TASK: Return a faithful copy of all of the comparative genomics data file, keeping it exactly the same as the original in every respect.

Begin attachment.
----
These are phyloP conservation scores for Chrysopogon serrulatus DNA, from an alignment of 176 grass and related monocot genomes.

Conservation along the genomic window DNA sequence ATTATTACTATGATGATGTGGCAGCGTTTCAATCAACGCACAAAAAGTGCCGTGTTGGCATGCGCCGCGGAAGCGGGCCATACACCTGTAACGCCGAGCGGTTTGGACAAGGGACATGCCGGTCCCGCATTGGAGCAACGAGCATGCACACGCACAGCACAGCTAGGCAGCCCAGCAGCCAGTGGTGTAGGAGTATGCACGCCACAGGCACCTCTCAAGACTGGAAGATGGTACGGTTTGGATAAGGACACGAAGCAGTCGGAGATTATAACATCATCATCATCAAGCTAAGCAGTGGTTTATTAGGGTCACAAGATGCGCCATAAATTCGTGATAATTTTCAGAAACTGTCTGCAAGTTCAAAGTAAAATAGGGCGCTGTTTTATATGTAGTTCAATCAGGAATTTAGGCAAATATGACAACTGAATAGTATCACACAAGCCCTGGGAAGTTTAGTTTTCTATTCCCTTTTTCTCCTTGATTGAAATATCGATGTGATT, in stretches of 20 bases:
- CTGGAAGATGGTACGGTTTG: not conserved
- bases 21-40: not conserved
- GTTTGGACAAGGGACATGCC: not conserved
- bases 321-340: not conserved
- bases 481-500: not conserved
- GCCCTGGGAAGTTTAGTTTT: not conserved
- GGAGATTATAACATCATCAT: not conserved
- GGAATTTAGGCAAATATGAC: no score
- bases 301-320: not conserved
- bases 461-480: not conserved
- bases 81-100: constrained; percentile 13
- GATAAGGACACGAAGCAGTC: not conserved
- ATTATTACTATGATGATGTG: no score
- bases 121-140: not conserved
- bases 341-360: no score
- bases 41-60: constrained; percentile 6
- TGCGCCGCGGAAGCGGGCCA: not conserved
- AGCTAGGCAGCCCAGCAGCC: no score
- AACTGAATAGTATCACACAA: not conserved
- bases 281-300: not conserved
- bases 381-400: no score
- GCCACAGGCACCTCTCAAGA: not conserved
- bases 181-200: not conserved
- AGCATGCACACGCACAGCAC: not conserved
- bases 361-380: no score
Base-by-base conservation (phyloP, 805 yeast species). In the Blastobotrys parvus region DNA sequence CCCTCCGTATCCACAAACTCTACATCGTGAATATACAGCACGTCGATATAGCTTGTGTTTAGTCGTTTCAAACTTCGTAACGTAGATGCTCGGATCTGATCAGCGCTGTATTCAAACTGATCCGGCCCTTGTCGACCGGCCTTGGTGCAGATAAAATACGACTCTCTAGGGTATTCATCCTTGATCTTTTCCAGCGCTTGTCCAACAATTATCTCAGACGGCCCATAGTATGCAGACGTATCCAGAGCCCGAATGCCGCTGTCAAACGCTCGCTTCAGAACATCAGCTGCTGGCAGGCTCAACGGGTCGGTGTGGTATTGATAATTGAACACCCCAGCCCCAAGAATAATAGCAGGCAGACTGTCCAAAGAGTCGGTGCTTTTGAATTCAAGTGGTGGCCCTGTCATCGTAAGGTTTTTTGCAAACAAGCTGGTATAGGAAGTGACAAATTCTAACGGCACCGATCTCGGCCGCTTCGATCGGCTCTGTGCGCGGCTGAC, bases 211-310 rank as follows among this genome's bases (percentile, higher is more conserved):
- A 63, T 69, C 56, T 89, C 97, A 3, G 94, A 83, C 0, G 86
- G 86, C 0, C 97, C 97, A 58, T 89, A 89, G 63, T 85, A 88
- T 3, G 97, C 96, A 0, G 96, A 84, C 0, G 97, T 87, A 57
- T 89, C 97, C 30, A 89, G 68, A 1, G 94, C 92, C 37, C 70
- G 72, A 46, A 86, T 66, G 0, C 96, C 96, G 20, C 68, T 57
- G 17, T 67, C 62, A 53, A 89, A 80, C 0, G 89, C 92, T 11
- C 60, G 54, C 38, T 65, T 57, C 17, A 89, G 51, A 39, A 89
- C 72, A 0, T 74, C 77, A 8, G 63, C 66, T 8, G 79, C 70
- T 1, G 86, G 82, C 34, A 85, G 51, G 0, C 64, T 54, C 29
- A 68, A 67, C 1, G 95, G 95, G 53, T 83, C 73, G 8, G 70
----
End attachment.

These are phyloP conservation scores for Chrysopogon serrulatus DNA, from an alignment of 176 grass and related monocot genomes.

Conservation along the genomic window DNA sequence ATTATTACTATGATGATGTGGCAGCGTTTCAATCAACGCACAAAAAGTGCCGTGTTGGCATGCGCCGCGGAAGCGGGCCATACACCTGTAACGCCGAGCGGTTTGGACAAGGGACATGCCGGTCCCGCATTGGAGCAACGAGCATGCACACGCACAGCACAGCTAGGCAGCCCAGCAGCCAGTGGTGTAGGAGTATGCACGCCACAGGCACCTCTCAAGACTGGAAGATGGTACGGTTTGGATAAGGACACGAAGCAGTCGGAGATTATAACATCATCATCATCAAGCTAAGCAGTGGTTTATTAGGGTCACAAGATGCGCCATAAATTCGTGATAATTTTCAGAAACTGTCTGCAAGTTCAAAGTAAAATAGGGCGCTGTTTTATATGTAGTTCAATCAGGAATTTAGGCAAATATGACAACTGAATAGTATCACACAAGCCCTGGGAAGTTTAGTTTTCTATTCCCTTTTTCTCCTTGATTGAAATATCGATGTGATT, in stretches of 20 bases:
- CTGGAAGATGGTACGGTTTG: not conserved
- bases 21-40: not conserved
- GTTTGGACAAGGGACATGCC: not conserved
- bases 321-340: not conserved
- bases 481-500: not conserved
- GCCCTGGGAAGTTTAGTTTT: not conserved
- GGAGATTATAACATCATCAT: not conserved
- GGAATTTAGGCAAATATGAC: no score
- bases 301-320: not conserved
- bases 461-480: not conserved
- bases 81-100: constrained; percentile 13
- GATAAGGACACGAAGCAGTC: not conserved
- ATTATTACTATGATGATGTG: no score
- bases 121-140: not conserved
- bases 341-360: no score
- bases 41-60: constrained; percentile 6
- TGCGCCGCGGAAGCGGGCCA: not conserved
- AGCTAGGCAGCCCAGCAGCC: no score
- AACTGAATAGTATCACACAA: not conserved
- bases 281-300: not conserved
- bases 381-400: no score
- GCCACAGGCACCTCTCAAGA: not conserved
- bases 181-200: not conserved
- AGCATGCACACGCACAGCAC: not conserved
- bases 361-380: no score
Base-by-base conservation (phyloP, 805 yeast species). In the Blastobotrys parvus region DNA sequence CCCTCCGTATCCACAAACTCTACATCGTGAATATACAGCACGTCGATATAGCTTGTGTTTAGTCGTTTCAAACTTCGTAACGTAGATGCTCGGATCTGATCAGCGCTGTATTCAAACTGATCCGGCCCTTGTCGACCGGCCTTGGTGCAGATAAAATACGACTCTCTAGGGTATTCATCCTTGATCTTTTCCAGCGCTTGTCCAACAATTATCTCAGACGGCCCATAGTATGCAGACGTATCCAGAGCCCGAATGCCGCTGTCAAACGCTCGCTTCAGAACATCAGCTGCTGGCAGGCTCAACGGGTCGGTGTGGTATTGATAATTGAACACCCCAGCCCCAAGAATAATAGCAGGCAGACTGTCCAAAGAGTCGGTGCTTTTGAATTCAAGTGGTGGCCCTGTCATCGTAAGGTTTTTTGCAAACAAGCTGGTATAGGAAGTGACAAATTCTAACGGCACCGATCTCGGCCGCTTCGATCGGCTCTGTGCGCGGCTGAC, bases 211-310 rank as follows among this genome's bases (percentile, higher is more conserved):
- A 63, T 69, C 56, T 89, C 97, A 3, G 94, A 83, C 0, G 86
- G 86, C 0, C 97, C 97, A 58, T 89, A 89, G 63, T 85, A 88
- T 3, G 97, C 96, A 0, G 96, A 84, C 0, G 97, T 87, A 57
- T 89, C 97, C 30, A 89, G 68, A 1, G 94, C 92, C 37, C 70
- G 72, A 46, A 86, T 66, G 0, C 96, C 96, G 20, C 68, T 57
- G 17, T 67, C 62, A 53, A 89, A 80, C 0, G 89, C 92, T 11
- C 60, G 54, C 38, T 65, T 57, C 17, A 89, G 51, A 39, A 89
- C 72, A 0, T 74, C 77, A 8, G 63, C 66, T 8, G 79, C 70
- T 1, G 86, G 82, C 34, A 85, G 51, G 0, C 64, T 54, C 29
- A 68, A 67, C 1, G 95, G 95, G 53, T 83, C 73, G 8, G 70